Exploring the McCullough Range

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This page last updated on 11/20/2017
(Fig. 01)
(Fig. 02)
Area Description: The map above shows the area of the North McCullough Range that we explored. This area is huge and encompasses more than 45 thousand acres. This area of the north-south trending range is comprised of ancient metamorphic rock. Upon closer inspection, you will see that the peaks and ridges are rocky and rough, with heights spaning from 2,000 feet at the eastern base of the range to 5,092 feet at Black Mountain (refer to Fig. 02). The peaks are volcanic in origin, rounded to flat-topped, and have a steep eastern escarpment and a gradual western slope. In addition the North McCullough Wilderness Area is within the newly designated Sloan Canyon National Conservation Area which allows further protection and enhancement. There is a wide, deeply cut bajada on the east side of the mountains. The lower slopes are comprised of gently tilted alluvial deposits of unsorted sand, gravel, and cobbles.  Infrequent visitor use and the need for route finding skills provide great opportunities for solitude and four wheel exploring. The landscape ranges from approximately 3,000 to 7,000 feet in elevation and displays a thriving Mojave Desert filled with creosote bush, Mojave yucca, banana yucca, buckhorn cholla, catclaw acacia, apache plume, blackbrush and Joshua trees. As we explored the area shaded in yellow on the map in Fig. 02, we encountered several jackrabbits and one coyote.

11/11/2017 Trip Notes: Today Harvey Smith and I decided to explore the hills of the Northern McCullough Range. Our mode of transportation for the day was Harvey's 4WD Polaris Ranger (Fig. 03). Our starting point was from the backyard of some friends behind the Mission Hills development, upper right corner of (Fig. 02). Only a short distance from the start, encountered the view in (Fig. 01) above. As we reached the first ridge we looked down into the large bajada that borders the east side of the McCullough Range. As you can see, there are power lines in almost every picture. There are no less than 8 separate power lines that cross the entire area, some wooden old, some steel new ones (Figs. 05, 06 & 07). I assume that most of them originate at the Boulder Dam and wind their way into the Las Vegas valley. (con't below)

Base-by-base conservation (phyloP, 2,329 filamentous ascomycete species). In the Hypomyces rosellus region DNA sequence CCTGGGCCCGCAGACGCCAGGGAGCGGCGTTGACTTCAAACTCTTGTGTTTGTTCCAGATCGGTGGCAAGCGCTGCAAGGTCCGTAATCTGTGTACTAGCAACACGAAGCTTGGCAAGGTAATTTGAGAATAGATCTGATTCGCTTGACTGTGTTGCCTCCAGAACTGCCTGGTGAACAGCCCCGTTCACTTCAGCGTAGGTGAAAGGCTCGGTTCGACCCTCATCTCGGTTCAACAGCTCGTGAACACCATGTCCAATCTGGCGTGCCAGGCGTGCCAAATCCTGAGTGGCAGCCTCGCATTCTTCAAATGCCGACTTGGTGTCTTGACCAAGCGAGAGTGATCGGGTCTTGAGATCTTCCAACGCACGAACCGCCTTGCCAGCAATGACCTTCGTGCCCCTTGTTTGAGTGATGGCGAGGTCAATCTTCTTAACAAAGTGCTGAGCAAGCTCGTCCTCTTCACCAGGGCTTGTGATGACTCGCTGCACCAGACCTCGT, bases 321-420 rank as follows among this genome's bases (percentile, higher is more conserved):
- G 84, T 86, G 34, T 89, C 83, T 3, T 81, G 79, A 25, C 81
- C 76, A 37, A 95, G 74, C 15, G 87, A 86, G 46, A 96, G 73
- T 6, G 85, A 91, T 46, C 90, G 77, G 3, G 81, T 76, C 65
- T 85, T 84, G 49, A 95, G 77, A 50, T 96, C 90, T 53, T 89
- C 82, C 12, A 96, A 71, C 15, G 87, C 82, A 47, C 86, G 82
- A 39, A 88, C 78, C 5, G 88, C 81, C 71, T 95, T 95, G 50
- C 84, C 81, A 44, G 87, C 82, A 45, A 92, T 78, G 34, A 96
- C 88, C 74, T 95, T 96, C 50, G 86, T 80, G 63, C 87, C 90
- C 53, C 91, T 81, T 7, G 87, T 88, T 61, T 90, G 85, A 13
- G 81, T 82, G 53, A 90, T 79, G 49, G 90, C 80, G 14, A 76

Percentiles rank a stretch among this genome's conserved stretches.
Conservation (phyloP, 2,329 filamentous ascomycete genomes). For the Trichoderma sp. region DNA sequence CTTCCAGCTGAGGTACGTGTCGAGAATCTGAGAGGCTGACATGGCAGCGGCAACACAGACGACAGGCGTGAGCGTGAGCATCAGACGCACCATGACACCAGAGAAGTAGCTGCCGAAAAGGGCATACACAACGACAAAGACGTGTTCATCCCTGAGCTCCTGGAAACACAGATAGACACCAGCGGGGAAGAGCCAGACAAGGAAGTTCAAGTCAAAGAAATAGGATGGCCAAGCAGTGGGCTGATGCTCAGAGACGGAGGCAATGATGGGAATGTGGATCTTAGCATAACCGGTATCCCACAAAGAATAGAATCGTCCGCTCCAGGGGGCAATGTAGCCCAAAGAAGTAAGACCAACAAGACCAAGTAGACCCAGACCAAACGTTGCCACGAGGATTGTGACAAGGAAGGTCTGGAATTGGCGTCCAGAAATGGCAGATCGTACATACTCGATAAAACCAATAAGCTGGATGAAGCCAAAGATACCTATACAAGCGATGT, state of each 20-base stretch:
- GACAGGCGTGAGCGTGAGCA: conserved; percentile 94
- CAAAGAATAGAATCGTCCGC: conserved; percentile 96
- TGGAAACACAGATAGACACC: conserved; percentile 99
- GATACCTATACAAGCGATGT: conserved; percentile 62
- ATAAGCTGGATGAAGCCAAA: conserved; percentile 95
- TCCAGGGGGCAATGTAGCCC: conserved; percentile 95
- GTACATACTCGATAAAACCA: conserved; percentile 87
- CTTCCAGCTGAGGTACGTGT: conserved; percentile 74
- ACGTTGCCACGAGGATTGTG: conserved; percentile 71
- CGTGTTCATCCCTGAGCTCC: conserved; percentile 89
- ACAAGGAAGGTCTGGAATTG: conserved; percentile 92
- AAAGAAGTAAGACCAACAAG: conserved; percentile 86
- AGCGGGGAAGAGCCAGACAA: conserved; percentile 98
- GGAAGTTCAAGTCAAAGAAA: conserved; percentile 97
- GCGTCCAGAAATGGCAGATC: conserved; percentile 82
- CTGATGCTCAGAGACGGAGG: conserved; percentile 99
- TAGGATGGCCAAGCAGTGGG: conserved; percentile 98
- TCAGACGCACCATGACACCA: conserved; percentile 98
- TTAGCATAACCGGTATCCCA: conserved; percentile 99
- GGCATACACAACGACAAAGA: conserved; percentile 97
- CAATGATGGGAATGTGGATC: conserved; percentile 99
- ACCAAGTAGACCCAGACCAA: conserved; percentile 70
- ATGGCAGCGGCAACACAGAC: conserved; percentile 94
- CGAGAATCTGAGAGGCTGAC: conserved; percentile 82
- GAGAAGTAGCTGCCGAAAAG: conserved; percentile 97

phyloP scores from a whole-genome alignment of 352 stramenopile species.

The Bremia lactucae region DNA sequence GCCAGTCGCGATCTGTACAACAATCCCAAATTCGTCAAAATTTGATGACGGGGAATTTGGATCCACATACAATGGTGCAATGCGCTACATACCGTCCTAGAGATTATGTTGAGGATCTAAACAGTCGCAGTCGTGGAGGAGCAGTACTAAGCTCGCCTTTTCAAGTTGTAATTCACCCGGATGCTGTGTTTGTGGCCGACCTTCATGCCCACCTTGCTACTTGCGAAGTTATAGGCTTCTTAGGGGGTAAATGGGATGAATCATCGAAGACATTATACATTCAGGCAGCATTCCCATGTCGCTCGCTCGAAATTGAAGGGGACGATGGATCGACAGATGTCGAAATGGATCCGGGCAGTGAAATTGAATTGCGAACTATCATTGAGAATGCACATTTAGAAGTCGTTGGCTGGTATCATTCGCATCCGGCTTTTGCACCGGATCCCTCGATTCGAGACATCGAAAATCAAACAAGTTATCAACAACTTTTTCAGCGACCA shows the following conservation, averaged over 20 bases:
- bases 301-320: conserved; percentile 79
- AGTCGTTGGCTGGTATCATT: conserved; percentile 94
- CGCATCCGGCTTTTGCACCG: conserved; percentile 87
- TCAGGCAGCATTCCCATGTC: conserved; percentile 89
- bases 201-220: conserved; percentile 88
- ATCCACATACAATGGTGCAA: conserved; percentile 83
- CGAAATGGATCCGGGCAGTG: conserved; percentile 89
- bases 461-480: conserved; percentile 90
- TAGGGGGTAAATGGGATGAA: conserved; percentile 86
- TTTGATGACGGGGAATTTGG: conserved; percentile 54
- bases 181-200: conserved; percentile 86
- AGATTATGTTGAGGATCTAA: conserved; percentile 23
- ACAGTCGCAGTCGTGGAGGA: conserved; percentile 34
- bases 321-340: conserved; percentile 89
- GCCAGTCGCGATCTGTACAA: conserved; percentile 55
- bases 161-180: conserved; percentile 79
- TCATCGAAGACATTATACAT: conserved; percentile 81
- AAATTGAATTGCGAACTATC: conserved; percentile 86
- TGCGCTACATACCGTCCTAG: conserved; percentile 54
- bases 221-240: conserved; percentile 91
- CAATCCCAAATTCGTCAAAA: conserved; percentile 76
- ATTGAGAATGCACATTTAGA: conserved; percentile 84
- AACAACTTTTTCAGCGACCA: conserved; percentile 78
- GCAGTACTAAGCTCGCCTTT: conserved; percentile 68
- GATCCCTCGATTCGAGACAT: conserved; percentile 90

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Trip Notes Continued:  Once we reached the large bajada, looking due south, we could see off in the distance the panels of the large solar sites (center of Fig. 08) that border Route 95 south. (Refer to the map in Fig. 02). As we continued west towards the mountains and the Sloan Canyon National Conservation Area we made several attempts to get over the mountains for a view of Las Vegas. Unfortunately, both roads we tried to follow ended up as washes (Fig. 09) that dead-ended (Fig. 10). At one point we ended up at a place looking up at the back side of the array of TV and radio towers that can be seen from Henderson. I captured this picture with my 720-zoom lens (Fig. 11). (Refer to the map in Fig. 02) At one point we did reach a ridge that provided a view of the west side of Henderson (Fig.12). After more than two hours we headed back to our starting point (Fig. 13). As we approached the area of Mission Hills, it provided us a view of  Black Butte in the background, located on the northeast end of Las Vegas (Fig. 14). As you can see from these pictures, it was a sunny day that was in the mid 70's. Just another beautiful day to be out in the quiet wilderness, away from the sounds of the city of Las Vegas.

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